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A newly discovered comet will make its closest approach to Earth next week. Comet Elenin was claimed and named Dec. 10, 2010 by Russian amateur astronomer Leonid Elenin. (With a first name like that, the man was destined to be an astronomer.)
Comet Elenin should enter naked eye visibility (magnitude +6) when it comes within 22 million miles of Earth on Oct. 16. It won't look like much, so break out the binoculars or telescope and aim them east toward the morning sky between one and two hours before sunrise.
Discovering a comet is a practice of patience, but the process hasn't changed much since astronomy studies began. For a span of several nights, an observer charts a specific section of sky and searches for change among the fixed objects. If a "star" has shifted relative to the other stars and is determined through process of elimination not to be a planet or other known entity, it stands a pretty good chance of being an as-yet-undiscovered comet or meteor.
Elenin, which is around two to three miles in diameter, has met with the same fate as other comets that approach Earth - that is, being tagged in overblown proportions as a potential harbinger of doomsday. Theorists have suggested everything from a life-obliterating impact, nuclear winter and a repeat of what happened to the dinosaurs (in no particular order) as possible consequences of visiting comets.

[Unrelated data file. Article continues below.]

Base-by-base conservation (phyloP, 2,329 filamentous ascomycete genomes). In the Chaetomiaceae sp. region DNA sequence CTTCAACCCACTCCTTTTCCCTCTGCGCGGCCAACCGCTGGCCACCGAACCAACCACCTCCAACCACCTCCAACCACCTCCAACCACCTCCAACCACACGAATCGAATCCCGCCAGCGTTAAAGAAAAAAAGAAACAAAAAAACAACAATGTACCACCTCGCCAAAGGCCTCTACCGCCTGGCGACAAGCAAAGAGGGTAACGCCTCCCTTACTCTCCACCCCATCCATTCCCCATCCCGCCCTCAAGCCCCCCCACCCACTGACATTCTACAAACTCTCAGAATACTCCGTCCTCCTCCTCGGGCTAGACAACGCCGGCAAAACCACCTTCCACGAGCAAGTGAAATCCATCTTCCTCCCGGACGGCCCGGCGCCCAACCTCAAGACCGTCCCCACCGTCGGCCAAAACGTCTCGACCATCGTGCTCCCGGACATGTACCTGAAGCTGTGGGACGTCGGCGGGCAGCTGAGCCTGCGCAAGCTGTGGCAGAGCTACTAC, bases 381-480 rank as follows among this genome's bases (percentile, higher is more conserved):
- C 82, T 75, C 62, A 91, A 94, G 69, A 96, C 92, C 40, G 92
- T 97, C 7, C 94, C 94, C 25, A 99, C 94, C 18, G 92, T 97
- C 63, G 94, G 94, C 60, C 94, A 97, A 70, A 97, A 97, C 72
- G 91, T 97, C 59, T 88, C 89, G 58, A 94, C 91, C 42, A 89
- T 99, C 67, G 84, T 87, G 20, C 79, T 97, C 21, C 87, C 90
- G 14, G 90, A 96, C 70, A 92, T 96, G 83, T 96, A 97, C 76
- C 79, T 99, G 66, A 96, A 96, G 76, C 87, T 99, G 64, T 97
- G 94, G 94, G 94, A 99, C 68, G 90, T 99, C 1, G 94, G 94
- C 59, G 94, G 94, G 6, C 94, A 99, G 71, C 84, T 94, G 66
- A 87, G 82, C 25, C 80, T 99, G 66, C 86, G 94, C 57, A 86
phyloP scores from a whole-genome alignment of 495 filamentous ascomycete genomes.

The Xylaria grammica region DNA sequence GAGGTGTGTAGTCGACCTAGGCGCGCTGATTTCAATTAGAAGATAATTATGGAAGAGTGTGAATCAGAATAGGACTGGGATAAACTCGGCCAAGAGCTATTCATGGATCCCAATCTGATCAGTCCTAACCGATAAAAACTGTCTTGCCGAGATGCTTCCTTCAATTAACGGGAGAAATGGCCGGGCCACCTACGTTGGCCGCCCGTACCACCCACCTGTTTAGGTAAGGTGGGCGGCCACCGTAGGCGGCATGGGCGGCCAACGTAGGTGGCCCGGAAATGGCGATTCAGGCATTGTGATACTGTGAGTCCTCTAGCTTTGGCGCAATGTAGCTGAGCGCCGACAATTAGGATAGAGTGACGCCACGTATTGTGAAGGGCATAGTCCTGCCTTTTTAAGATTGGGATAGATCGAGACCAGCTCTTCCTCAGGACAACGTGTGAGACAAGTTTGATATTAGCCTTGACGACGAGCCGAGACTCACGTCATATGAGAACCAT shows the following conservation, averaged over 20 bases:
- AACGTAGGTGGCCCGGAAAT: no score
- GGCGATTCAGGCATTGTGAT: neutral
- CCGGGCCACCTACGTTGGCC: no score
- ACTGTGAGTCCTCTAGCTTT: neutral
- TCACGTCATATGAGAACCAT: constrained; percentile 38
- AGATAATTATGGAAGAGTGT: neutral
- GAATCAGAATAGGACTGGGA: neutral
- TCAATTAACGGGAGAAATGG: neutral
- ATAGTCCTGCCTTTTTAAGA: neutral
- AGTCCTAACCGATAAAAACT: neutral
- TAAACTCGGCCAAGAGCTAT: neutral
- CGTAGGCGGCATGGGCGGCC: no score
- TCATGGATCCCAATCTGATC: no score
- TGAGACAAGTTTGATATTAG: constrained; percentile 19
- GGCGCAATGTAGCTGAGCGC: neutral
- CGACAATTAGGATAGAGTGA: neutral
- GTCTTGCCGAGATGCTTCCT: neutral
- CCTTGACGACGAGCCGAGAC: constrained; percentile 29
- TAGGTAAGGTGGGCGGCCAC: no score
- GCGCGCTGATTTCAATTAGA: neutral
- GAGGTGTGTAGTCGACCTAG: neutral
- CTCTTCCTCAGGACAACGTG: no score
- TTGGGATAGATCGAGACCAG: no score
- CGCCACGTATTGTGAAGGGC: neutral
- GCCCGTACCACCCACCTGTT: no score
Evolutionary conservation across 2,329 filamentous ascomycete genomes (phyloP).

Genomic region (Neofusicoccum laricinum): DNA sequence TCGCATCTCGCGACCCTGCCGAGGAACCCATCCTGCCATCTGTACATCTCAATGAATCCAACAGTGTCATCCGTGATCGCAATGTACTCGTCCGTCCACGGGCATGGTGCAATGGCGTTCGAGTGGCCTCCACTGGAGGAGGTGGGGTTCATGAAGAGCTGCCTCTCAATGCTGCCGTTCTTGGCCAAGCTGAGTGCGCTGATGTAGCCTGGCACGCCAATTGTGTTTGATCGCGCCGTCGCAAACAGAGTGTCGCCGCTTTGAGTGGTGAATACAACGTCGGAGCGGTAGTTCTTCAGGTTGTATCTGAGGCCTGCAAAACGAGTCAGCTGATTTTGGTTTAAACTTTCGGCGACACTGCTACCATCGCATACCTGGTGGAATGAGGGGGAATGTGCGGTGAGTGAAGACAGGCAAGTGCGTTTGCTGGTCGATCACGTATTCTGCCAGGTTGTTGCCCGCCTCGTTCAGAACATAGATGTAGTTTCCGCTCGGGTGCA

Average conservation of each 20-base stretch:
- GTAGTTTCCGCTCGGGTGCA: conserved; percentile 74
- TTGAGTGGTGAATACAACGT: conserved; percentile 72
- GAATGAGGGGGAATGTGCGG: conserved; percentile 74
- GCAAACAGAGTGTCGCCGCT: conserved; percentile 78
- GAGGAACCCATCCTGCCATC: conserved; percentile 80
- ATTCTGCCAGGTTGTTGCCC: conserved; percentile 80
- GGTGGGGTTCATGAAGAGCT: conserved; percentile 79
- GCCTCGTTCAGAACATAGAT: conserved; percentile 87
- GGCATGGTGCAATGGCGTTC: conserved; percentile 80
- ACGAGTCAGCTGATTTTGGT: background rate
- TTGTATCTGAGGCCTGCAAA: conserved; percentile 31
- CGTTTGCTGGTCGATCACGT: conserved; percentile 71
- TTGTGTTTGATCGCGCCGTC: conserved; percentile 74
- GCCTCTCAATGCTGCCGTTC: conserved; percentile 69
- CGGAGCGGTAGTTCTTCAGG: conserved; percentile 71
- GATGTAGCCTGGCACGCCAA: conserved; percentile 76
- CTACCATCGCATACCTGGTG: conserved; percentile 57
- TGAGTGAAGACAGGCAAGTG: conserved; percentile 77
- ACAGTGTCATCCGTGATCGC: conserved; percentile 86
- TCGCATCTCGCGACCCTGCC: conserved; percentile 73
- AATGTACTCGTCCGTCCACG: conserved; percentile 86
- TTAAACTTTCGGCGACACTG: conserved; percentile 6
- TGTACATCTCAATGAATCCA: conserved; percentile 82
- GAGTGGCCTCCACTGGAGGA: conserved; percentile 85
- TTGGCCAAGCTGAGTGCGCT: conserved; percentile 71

There's nothing to worry about. Two images, one captured Aug. 19 and the other Sept. 6 during Elenin's journey toward the sun, show that it has dimmed. Comets tend to disintegrate as they approach the sun because of the amount of ice they contain. As pieces separate from the comet, they create dust trails in its wake, that, when crossed with Earth's orbit, create the meteor showers we love to watch.
Elenin's first journey into our inner solar system has not been gentle. The comet was hit by a coronal mass ejection (solar flare) Aug. 20, accelerating its disintegration shortly before its closest approach to the sun Sept. 10.
Assuming the comet stays intact, it will continue on back into space after it approaches Earth on Oct. 16. Its orbital period is long and eccentric (anywhere from 12,000 to 600,000 years), and its modest size and rate of disintegration means it likely won't survive long enough to make a return trip. In fact, the jury is still out on whether Elenin is a periodic comet at all.
Oct. 12 - Full moon.
Oct. 21, 22 - Orionids meteor shower.
Oct. 26 - New moon.
Oct. 29 - Jupiter at opposition and closest approach to Earth. Viewing its four largest moons will be possible with a good pair of binoculars.